A third wine has also been produced since 2007, called the No3 d’Angélus, the product of the estates younger wines, which focuses on producing a smooth and fruit forward wine.

 

The constant search for ways of producing wine of even higher quality is clear at Angelus. In 2009, an extra 60 people were hired in order to manually destem the grapes berry by berry as much as possible, and this was expanded to 150 people the following year, meaning that almost half of their crop was destemmed manually. This process means that the berries will stay intact, preserving freshness and retarding oxygenation.


Angelus: The Background

Château Angélus was born when the first owner George de Bouard started buying vineyard land in St Émilion, but the true birth of this estate, as it is now, took place in 1909 when Maurice de Bouard de La Forest inherited the vineyard and purchased a 3.5 hectare parcel of vines known as ‘L’Angélus’. He purchased another 13 hectares of vines and the family continued acquiring vines, with the estate now being comprised of 39 hectares of vines. The estate continues to be owned and run by the same family, with Hubert de Bouard now in charge with help from his children. The family also owns other vineyards in Bordeaux, including La Fleur de Bouard in the Lalande de Pomerol and Château de Francs in the Côtes de Francs appellation.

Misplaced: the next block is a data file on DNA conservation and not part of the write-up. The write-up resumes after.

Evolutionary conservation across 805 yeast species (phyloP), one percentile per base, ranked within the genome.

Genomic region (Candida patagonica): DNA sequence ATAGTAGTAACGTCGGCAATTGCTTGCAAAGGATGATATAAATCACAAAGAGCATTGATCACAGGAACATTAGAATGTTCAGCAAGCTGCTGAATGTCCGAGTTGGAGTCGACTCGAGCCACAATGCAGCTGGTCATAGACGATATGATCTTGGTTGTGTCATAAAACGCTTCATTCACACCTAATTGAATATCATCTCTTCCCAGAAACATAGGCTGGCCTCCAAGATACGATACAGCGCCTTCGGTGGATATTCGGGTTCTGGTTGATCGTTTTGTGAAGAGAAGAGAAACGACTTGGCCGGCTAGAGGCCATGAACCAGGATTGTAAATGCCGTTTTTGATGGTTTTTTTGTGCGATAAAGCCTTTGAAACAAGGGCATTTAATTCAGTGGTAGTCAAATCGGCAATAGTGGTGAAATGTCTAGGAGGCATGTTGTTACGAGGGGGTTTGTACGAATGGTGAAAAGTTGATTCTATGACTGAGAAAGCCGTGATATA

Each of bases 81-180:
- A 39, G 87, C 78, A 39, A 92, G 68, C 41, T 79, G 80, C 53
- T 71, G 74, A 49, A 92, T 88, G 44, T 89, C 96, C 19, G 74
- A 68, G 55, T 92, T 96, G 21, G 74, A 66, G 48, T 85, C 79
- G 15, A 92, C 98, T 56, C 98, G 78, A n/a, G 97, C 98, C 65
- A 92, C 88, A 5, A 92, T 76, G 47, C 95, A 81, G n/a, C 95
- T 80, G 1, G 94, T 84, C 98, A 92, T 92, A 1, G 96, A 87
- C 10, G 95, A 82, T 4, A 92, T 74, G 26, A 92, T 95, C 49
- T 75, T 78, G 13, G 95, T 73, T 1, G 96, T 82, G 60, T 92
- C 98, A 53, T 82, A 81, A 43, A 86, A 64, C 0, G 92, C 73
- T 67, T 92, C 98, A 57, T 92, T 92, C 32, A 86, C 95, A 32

Neighbours include Château Canon and Jonathan Maltus’ Le Dôme. The vineyard of Château Angélus is situated in a natural amphitheatre which is overlooked by the three Saint Émilion churches. This meant that in the centre of this site, the sounds from the angelus bells were amplified each time they rang, reminding all the men and women working in the vineyards to take a few seconds out of their day to pray, and it is this that has come to be represented on the beautifully distinctive label of this wine.

 

Planted on some of the best soils of St Émilion, made up of clay and limestone, the vineyards consist of 51% Merlot, 47% Cabernet Franc and 2% Cabernet Sauvignon. This is considerably more Cabernet Franc than most of the other wines being produced in St Émilion, and the significant use of this grape variety in the final blend means that this wine has a strong aromatic character and can age extremely successfully.